Summary judgment based on proximate cause affirmed in malpractice case

The Arkansas Court of Appeals affirmed summary judgment granted in favor a surgeon.  Black v. Rowen, 2013 Ark. App. 349.  (Here is the link: http://opinions.aoc.arkansas.gov/WebLink8/0/doc/316114/Electronic.aspx )

The plaintiff alleged the surgeon lacked the skill to deal with an intraoperative complication, and was negligent in failing to promptly call for assistance.   The opinion recites the standard of review for summary judgment, and the elements that must be proven in a medical negligence case, including the element of proximate cause:

Proximate causation is an essential element for a cause of action in negligence. “Proximate cause” is defined, for negligence purposes, as that which in a natural and continuous sequence, unbroken by any efficient intervening cause, produces the injury, and without which the result would not have occurred. Although proximate causation is usually a question of fact for a jury, where reasonable minds cannot differ, a question of law is presented for determination by the court.

But in spite of the admonition that proximate cause is usually a question of fact for a jury, the Court of Appeals in this decision affirmed summary judgment, holding there was a lack of proof on how the injury was sustained and that calling a qualified surgeon sooner would have prevented the damages.

Commentary:  Juries are the arbiters of disputed facts.  Here, there seems to be ample proof to submit the case to a jury.  Proximate cause is a unique element.   It is rarely susceptible to direct proof.   It is often inferred as the essential link between the proven negligence and damages.

“Our case law is replete with the proposition that causation is almost always a question of fact for the jury and not appropriate for summary judgment.” Green v. Alpharma, 373 Ark. 378, 395, 284 S.W.3d 29, 42 (2008), citing Southeastern Distributing Co. v. Miller Brewing Co., 366 Ark. 560, 237 S.W.3d 63 (2006); Miller Brewing Co. v. Roleson Inc., 365 Ark. 38, 223 S.W.3d 806 (2006); Coca-Cola Bottling Co. v. Gill, 352 Ark. 240, 100 S.W.3d 715 (2003); and Wal-Mart Stores, Inc. v. Lee, 348 Ark. 707, 74 S.W.3d 634 (2002).    

Without the benefit of the expert affidavits and deposition testimony, it is impossible to fully evaluate exactly what proof was submitted.  However, the excerpt from the plaintiff’s affidavit at page 3 of the opinion seems to address the proximate cause issue directly:    “. . . followed procedure required by the standard of care and called for assistance from one of the on-call surgeons for that day, it is more likely than not Mr. Black would not have suffered the injuries he did.”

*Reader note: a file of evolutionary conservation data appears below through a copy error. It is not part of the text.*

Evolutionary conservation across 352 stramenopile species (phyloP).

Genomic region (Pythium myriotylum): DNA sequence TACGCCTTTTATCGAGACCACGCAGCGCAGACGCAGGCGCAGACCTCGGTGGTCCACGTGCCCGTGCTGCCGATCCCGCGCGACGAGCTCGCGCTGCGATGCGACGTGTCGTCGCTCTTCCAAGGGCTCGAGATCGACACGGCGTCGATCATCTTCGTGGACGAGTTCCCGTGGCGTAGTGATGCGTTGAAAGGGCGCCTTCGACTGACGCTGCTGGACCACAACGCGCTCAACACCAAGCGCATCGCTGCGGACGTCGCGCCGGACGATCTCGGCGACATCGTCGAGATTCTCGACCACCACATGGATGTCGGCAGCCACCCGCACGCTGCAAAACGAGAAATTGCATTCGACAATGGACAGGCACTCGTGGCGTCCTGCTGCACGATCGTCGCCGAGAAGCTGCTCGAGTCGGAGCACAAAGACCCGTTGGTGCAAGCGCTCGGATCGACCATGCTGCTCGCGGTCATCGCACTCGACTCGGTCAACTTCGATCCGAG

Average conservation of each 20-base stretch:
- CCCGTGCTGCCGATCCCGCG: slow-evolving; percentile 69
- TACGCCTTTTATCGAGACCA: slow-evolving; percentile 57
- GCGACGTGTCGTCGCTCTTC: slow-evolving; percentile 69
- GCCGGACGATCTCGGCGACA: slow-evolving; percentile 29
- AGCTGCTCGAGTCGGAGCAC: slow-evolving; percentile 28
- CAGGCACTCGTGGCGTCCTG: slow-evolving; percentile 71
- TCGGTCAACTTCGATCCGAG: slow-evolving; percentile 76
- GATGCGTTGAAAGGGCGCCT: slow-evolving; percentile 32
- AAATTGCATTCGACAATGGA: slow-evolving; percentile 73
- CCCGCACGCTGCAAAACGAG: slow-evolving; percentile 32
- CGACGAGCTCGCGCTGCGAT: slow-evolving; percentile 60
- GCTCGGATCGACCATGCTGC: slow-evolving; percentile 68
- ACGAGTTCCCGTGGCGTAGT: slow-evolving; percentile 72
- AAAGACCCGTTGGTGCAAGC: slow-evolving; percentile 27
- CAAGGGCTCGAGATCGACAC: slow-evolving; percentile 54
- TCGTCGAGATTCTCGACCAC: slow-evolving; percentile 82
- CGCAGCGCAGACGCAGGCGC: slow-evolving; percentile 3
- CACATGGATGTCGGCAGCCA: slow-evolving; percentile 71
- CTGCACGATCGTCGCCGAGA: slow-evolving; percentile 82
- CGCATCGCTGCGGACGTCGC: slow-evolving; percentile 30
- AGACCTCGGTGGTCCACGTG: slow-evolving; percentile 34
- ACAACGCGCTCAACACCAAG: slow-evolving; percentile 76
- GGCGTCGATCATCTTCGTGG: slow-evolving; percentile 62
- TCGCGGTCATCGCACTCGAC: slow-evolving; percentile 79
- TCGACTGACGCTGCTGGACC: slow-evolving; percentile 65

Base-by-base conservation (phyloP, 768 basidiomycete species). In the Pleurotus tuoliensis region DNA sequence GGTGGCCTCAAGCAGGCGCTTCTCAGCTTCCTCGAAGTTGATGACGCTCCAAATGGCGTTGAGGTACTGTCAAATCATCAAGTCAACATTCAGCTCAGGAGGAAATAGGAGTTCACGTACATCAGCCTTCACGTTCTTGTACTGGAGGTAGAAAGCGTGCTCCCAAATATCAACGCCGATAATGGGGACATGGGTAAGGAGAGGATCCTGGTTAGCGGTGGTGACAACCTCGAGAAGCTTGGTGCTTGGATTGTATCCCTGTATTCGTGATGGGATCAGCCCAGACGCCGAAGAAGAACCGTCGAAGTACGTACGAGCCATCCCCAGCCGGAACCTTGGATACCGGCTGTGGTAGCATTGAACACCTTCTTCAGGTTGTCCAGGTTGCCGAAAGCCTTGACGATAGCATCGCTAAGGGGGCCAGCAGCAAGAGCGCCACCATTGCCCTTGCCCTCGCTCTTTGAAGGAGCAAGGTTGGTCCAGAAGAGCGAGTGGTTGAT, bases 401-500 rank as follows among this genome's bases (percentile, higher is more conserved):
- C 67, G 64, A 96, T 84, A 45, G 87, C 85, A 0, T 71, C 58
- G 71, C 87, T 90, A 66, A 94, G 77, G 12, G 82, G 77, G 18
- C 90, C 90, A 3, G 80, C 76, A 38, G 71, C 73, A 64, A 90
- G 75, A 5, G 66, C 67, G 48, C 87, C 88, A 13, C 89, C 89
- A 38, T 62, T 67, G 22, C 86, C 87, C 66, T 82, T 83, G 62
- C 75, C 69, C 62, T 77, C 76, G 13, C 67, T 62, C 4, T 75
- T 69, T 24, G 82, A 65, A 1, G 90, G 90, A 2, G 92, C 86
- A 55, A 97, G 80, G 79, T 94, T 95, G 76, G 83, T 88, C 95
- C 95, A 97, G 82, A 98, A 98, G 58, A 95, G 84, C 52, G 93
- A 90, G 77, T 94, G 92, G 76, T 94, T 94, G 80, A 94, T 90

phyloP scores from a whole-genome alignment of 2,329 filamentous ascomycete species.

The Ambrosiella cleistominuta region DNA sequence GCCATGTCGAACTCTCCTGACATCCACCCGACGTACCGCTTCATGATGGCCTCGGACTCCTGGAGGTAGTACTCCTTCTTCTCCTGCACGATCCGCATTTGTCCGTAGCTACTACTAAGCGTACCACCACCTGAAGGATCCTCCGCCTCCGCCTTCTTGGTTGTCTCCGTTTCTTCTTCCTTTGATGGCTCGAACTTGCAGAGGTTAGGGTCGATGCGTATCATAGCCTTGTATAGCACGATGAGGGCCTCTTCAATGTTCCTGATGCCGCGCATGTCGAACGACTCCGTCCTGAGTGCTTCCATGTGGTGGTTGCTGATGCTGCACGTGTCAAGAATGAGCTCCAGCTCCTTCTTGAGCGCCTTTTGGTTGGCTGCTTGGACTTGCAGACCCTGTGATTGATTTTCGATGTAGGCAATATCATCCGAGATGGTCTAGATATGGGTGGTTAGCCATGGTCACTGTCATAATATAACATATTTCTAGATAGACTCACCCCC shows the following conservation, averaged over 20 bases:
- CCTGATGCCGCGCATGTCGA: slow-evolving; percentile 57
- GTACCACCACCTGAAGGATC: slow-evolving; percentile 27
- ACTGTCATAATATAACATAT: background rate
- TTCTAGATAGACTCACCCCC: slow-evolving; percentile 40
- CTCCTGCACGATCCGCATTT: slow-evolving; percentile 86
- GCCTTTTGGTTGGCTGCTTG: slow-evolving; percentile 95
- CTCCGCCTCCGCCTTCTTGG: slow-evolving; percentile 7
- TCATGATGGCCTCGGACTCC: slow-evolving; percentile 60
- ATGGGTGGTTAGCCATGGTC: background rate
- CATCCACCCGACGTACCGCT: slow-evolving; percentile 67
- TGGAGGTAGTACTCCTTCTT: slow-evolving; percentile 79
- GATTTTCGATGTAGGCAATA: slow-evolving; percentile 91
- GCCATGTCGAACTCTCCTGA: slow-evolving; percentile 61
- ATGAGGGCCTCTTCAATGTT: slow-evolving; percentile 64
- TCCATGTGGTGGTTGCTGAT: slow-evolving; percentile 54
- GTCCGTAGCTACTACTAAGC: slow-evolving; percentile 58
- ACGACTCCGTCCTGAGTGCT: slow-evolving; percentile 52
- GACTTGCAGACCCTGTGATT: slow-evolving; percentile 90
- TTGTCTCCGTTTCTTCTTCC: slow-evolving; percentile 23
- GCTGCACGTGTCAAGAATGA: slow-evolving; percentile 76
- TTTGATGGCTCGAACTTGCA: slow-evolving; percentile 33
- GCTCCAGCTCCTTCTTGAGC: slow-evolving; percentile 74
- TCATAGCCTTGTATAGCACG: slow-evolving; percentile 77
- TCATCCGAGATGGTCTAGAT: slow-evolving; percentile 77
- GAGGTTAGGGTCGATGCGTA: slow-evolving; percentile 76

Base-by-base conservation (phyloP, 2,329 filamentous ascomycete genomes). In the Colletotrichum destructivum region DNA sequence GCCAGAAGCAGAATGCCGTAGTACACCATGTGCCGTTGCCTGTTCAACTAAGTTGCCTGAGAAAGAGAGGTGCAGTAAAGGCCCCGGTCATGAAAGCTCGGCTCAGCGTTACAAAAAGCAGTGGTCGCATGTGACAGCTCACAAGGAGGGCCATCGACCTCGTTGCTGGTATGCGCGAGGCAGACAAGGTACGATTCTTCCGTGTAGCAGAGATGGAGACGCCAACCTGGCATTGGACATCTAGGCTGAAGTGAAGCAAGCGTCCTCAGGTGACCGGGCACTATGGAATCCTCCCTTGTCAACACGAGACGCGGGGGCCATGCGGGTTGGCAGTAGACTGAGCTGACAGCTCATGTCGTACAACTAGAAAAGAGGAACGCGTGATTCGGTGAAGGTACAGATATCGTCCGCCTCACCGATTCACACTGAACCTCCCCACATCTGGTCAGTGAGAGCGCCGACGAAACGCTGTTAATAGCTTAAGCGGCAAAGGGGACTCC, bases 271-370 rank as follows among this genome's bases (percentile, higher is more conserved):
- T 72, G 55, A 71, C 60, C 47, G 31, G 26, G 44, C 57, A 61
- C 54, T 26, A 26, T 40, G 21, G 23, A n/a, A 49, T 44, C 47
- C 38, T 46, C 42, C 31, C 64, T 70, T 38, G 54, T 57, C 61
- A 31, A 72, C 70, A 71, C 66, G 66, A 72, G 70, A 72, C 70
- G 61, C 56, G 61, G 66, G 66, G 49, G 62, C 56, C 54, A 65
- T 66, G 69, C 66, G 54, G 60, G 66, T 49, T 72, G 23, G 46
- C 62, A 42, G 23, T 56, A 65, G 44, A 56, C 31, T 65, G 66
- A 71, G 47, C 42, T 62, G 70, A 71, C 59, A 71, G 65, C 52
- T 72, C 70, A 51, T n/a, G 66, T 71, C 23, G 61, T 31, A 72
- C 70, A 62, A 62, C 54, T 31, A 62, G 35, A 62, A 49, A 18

This decision is likely to confound trial courts and litigants grappling with the legal standard for proximate cause at the summary judgment stage.  Perhaps the Arkansas Supreme Court will review the decision and clarify this point.

Tim Cullen

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Overnight guests in violation of decree requires finding of contempt in custody case

This case is best summarized by this excerpt from the decision:

The decree of the trial court contained a provision prohibiting the parties from having
overnight romantic partners while the children were present. Uselton never challenged the
validity of the underlying court-ordered overnight-guest provision below. Rather, she argued
that her conduct did not fall within the provision. The court specifically found that her
conduct fell within the provision and found that her violation of that provision was willful.
Willful disobedience of a valid order of a court is, by definition, contemptuous behavior. See
Henderson v. Dudley, 264 Ark. 697, 710, 574 S.W.2d 658, 666 (1978) (“[T]he disobedience
of any valid judgment, order or decree of a court having jurisdiction to enter it is such an
interference with the administration of justice as to constitute contempt.”). Yet, the court did